Microsoft has launched an Azure cloud region in Norway, delivering it from two data centers announced in 2018.

The company has cloud regions based in facilities in Oslo and Stavanger. Also today, Microsoft has announced a pilot project in neighboring Sweden, working with energy supplier Vattenfall, to give businesses real-time visibility of the sources of their electricity consumption.

Nordic cloud

Oslo skyline at night
One of Microsoft's Norwegian facilities is in Oslo – Getty Images

Microsoft is the first of the global cloud providers to get regions running in Norway, beating Amazon Web Services (AWS) and Google. Azure president Brad Smith says this locally delivered cloud will help customers to meet Norwegian privacy rules.

“Our customers have entrusted us to protect, operate, and develop our platform in a way that keeps their data private and secure," said Smith on a visit to Norway, according to an Azure blog. "This is an immense responsibility that we can’t just claim, but a responsibility that we must earn every single day.”

Microsoft already has several customers on Azure in Norway, including DNB, the country's largest financial group. DNB will be migrating to the Azure cloud, allowing its customers to do international business while meeting Norwegian data handling regulations. “The possibility of data residency was a decisive factor in choosing Microsoft’s data center regions," said Alf Otterstad, EVP of IT at DNB

Energy company Equinor is moving its systems to Azure, and Lånekassen, and the Norwegian State Educational Loan Fund is moving to Azure and planning to develop other citizen services for the Norwegian workforce. The Norwegian postal service, Posten Norge AS is also a customer.

microsoft vattenfall matching renewable energy.png
– Microsoft

24/7 renewables

In neighboring Sweden, Microsoft is working with energy suppliers Vattenfall on a project to give customers a real-time view of the sources of the electricity they consume. The scheme runs in the Azure cloud, and combines data on energy generation with information from smart meters. It is being piloted at Microsoft's Swedish head office and a Vattenfall location, and will be rolled out more widely if successful.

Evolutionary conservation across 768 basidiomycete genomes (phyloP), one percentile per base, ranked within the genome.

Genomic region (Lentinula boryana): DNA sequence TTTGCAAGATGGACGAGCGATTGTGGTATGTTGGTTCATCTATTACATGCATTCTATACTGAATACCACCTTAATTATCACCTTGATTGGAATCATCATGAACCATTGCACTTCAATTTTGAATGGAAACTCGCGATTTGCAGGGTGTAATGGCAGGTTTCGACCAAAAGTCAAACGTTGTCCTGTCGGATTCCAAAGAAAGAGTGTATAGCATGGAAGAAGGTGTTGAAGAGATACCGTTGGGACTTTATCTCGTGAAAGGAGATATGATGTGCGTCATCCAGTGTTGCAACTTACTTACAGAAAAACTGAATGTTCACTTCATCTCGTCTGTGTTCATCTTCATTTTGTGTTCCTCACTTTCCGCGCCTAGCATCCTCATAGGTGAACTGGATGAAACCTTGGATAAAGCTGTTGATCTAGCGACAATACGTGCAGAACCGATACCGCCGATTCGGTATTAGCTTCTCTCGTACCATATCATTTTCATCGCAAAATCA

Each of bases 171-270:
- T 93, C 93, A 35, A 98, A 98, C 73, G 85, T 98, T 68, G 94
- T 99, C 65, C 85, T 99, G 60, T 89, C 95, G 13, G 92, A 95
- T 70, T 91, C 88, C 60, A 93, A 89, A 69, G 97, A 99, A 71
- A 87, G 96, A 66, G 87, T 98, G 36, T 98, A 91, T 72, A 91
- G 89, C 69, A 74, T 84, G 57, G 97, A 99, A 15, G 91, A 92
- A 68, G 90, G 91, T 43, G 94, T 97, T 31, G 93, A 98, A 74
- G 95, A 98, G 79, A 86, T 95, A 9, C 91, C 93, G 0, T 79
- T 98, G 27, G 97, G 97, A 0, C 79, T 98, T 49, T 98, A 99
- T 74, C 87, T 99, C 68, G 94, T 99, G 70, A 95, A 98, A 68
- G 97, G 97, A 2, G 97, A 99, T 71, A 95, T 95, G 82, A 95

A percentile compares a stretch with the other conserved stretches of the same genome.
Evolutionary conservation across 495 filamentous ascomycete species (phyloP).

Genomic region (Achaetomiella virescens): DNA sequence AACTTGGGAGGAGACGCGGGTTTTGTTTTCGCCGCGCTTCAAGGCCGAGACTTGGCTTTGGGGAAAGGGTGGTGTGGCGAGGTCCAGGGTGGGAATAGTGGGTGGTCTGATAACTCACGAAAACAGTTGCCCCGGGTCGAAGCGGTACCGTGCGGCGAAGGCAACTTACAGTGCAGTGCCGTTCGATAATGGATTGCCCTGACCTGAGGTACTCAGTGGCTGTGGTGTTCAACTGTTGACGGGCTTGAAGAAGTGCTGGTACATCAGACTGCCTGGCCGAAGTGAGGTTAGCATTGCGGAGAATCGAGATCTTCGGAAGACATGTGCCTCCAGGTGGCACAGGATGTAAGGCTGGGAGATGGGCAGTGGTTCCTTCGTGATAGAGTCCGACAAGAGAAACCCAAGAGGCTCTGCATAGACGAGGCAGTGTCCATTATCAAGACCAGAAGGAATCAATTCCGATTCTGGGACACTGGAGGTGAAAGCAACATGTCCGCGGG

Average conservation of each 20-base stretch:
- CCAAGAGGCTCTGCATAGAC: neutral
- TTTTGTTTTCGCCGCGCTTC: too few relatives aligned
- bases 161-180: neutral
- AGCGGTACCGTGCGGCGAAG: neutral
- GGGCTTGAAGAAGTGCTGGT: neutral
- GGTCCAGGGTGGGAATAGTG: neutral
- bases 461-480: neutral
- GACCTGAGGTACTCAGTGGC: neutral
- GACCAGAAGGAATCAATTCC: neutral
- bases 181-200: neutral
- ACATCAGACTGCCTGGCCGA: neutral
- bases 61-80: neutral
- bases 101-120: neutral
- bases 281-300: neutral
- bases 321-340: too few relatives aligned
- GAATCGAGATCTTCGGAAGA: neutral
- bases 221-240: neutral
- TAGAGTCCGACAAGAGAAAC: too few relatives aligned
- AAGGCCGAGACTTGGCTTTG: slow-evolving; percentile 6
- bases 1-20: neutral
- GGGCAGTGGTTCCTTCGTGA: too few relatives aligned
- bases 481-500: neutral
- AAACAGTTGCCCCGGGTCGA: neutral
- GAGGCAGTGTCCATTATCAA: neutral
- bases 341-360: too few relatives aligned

Companies wanting to move to 100 percent renewable energy currently have to rely on Guarantees of Origin (GOs, which give proof of energy usage, based on matching consumption and production over a year. The new solution could offer GOs on an hourly basis, so companies will be able to prove their renewable energy usage in real time.

"With this new level of transparency, you can see if your commitment to 100 percent renewable energy covers each hour of consumption," said Daniel Akenine, national technology officer at Microsoft Sweden. This pilot has the potential to change the dynamics of renewable energy production and accelerate the reality of a fossil-free future for everyone."

Swedish data center campus Node Pole sees this as a potentially important development for the future. "I think that the solution that has been developed by Vattenfall and Microsoft will eventually become a new paradigm for how the data center industry will buy renewable power, as this will enable them to prove that they live up to the pledge of 100% renewables, on a 24/7 basis," said Patrik Öhlund, CEO of the Node Pole. "It also creates a foundation for market-based drivers for new renewable power production, as well as large-scale solutions for energy storage."

Since 2016, the Node Pole has been jointly owned by Vattenfall and another Swedish utility, Skellefteå Kraft.

The new Norway region means Microsoft now has 54 regions and a global network with 130,000 miles of terrestrial fiber and subsea cable systems.